Plant Stakes and a Permanent Marker – There is nothing more frustrating than planting a seed, watching it grow, picking your vegetables and saying “What variety of tomato is this? I would really like to plant it again.” Be sure to mark your plants and be sure to use a permanent marker.
Vented Humidity Dome – This also assists in the germination of the seeds. It will help to keep the humidity higher. This can be removed once all of the seeds have germinated.
Lamp or Lighting – We use fluorescent lighting with wide spectrum lamps. They don’t produce any heat, so they can be close to your seedlings without damaging them. As a rule of thumb these should be placed 2 – 6″ above your plants. You can start out as low as an inch. Monitor your plants to make sure they are not getting burned. If you find they are too warm, move your lamps up slightly. This is where a stand with an adjustable height is really nice. Also, as your plants grow, you are going to want to be able to raise your lights to meet the height of the plants.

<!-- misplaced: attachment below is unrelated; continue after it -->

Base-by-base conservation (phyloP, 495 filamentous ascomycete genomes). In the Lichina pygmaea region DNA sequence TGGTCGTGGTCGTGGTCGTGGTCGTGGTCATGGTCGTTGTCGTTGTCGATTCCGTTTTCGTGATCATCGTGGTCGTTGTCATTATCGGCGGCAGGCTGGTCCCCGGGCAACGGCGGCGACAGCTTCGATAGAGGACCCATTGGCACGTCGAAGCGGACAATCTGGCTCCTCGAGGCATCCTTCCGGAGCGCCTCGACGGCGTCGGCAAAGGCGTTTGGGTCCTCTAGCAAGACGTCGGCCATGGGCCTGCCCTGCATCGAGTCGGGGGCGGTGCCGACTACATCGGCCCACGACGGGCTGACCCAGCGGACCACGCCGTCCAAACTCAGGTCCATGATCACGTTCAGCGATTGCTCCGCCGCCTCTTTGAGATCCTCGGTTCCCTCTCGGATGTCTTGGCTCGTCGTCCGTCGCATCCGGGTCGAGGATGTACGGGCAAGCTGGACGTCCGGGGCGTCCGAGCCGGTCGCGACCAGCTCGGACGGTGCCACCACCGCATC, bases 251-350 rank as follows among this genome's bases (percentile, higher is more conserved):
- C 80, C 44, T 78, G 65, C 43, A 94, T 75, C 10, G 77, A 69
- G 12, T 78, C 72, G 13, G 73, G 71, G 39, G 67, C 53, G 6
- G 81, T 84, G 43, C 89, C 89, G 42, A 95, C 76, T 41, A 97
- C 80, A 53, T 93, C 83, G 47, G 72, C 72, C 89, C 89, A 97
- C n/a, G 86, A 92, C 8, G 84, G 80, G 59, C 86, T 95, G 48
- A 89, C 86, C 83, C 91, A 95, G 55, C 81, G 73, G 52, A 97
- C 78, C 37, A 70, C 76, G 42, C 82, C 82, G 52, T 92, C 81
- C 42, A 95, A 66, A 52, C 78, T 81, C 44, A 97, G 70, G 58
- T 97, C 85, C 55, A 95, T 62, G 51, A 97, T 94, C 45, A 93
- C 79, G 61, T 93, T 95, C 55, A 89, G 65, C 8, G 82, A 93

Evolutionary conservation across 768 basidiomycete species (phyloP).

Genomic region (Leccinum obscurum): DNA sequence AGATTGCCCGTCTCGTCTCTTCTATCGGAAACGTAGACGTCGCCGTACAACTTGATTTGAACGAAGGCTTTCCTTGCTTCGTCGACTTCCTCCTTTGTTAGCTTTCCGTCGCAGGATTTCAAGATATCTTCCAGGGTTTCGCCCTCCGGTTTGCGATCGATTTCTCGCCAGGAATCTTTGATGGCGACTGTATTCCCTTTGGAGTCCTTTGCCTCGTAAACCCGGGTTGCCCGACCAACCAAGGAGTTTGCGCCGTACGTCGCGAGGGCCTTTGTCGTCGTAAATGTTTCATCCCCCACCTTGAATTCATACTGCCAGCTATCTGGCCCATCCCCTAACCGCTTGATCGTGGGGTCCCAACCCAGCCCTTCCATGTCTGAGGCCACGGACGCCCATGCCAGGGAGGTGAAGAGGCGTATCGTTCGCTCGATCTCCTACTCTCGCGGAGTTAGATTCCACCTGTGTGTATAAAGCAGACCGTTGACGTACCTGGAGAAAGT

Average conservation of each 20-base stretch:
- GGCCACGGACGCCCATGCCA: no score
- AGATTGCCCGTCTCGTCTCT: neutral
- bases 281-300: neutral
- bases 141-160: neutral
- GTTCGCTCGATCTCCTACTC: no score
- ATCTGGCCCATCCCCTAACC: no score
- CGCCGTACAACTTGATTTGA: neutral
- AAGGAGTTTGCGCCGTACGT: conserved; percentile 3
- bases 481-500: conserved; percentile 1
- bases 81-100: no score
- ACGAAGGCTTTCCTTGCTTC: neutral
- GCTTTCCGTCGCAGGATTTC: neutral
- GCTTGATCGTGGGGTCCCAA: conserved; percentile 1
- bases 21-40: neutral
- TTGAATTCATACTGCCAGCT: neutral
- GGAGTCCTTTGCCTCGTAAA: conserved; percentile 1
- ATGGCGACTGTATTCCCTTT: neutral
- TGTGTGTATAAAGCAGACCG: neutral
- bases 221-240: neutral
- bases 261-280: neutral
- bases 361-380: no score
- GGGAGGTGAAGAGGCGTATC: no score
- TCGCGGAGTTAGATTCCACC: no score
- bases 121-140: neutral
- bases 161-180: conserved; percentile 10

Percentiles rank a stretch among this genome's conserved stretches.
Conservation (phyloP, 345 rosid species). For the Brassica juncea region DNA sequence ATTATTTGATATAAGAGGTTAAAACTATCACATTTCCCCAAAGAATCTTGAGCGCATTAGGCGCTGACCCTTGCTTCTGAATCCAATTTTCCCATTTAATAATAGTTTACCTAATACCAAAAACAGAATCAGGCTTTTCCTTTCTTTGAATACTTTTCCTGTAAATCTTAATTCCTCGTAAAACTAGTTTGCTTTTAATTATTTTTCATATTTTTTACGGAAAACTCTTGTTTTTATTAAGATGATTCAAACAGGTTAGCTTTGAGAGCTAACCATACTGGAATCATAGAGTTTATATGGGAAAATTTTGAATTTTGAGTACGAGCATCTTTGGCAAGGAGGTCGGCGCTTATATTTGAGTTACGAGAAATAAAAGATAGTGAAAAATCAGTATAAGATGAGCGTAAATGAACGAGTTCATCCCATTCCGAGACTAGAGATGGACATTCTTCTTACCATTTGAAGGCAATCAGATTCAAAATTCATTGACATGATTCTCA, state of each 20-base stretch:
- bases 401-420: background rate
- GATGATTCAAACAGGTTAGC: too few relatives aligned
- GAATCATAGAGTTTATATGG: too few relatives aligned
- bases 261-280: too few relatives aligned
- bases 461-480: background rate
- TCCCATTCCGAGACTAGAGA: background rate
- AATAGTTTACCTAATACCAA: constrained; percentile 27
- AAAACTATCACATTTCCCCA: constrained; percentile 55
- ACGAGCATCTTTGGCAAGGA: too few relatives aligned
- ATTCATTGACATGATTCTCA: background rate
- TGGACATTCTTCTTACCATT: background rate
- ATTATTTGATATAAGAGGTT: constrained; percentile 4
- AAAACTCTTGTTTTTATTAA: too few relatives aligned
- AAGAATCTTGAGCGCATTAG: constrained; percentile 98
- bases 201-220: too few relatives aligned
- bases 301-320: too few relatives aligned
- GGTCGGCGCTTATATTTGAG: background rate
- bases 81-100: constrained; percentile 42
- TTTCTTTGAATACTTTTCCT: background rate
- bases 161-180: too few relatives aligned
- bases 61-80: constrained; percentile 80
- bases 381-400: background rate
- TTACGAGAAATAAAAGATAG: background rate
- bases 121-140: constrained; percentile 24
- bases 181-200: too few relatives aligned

2. Make sure that all of your items are clean and ready to use. If you are reusing soil, it should be sterilized before use. For the homeowner, most will start with new soil. You will probably be reusing some of the items such as your tray and your bucket. Just make sure that everything is good and clean. This will help to cut down on disease. You may even want to use a really dilute bleach solution to rinse the items before use.
3. Moisten your soil – You should take the amount of soil you think you will need and place it in a clean bucket or container of some type. Mix in water in small amounts until you come up with a crumbly consistency. Place your moistened soil in your jiffy pots up to the rim of the pot.
4. Plant your seeds – I like to place 2 to 3 seeds in each pot. Some recommend only placing one seed per pot. I think that the cost of the seeds is so low that I would rather not take a chance on that being the one seed that will not germinate.